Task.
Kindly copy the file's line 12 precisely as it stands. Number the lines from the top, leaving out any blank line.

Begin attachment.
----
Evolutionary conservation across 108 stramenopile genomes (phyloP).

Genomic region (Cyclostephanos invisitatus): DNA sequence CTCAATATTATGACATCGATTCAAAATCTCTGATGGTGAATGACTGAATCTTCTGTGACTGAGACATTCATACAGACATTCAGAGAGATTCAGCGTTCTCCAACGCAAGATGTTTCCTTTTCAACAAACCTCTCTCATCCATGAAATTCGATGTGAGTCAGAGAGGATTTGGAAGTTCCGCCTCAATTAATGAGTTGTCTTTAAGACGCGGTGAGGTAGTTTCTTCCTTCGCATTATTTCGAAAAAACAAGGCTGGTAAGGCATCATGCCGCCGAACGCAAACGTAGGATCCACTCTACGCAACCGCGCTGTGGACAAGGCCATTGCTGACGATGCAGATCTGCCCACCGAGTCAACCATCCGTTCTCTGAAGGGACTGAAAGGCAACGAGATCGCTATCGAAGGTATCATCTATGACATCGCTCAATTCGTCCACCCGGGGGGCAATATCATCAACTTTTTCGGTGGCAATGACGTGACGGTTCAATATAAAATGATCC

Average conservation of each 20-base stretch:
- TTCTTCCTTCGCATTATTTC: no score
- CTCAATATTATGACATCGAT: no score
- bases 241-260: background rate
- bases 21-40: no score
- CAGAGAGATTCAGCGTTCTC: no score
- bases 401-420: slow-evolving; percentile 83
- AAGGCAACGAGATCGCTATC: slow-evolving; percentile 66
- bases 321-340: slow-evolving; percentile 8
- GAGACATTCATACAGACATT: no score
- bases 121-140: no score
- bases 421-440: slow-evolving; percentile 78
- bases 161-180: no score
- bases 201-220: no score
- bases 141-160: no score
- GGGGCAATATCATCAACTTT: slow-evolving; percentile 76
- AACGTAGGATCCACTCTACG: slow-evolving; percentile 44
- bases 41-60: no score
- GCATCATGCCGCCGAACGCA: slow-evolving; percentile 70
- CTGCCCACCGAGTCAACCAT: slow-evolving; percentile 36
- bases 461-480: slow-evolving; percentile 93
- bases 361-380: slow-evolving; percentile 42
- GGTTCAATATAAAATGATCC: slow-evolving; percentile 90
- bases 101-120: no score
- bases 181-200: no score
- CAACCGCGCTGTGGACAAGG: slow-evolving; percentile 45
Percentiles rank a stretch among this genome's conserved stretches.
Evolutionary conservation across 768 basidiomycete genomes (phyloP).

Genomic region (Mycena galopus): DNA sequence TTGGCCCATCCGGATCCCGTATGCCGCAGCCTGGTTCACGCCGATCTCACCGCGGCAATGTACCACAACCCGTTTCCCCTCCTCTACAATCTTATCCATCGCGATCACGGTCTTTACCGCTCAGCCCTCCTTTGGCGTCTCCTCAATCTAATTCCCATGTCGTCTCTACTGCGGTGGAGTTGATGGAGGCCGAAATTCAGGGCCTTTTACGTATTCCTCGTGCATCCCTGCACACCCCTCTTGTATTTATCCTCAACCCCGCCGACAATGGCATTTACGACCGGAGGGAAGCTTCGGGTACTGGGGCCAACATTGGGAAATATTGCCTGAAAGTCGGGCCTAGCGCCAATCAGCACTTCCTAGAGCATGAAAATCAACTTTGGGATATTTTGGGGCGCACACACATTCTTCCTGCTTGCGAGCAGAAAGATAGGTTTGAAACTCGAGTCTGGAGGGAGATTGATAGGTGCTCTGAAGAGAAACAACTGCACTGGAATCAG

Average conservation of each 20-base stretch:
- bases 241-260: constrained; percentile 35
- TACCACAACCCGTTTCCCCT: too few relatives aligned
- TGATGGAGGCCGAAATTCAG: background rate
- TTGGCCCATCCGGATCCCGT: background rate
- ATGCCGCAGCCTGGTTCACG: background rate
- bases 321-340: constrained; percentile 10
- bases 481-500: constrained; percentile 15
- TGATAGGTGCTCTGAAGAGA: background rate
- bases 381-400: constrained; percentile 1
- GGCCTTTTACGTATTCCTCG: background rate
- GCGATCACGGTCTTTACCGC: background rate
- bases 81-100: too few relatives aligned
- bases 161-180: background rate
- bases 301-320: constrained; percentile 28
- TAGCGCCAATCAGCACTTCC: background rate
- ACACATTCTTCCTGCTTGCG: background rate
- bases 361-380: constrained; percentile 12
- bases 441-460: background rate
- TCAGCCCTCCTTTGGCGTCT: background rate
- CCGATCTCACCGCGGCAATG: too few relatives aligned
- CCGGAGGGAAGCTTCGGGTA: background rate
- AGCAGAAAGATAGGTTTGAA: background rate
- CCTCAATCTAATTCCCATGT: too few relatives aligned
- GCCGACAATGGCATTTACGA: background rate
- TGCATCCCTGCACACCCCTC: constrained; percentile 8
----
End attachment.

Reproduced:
- GAGACATTCATACAGACATT: no score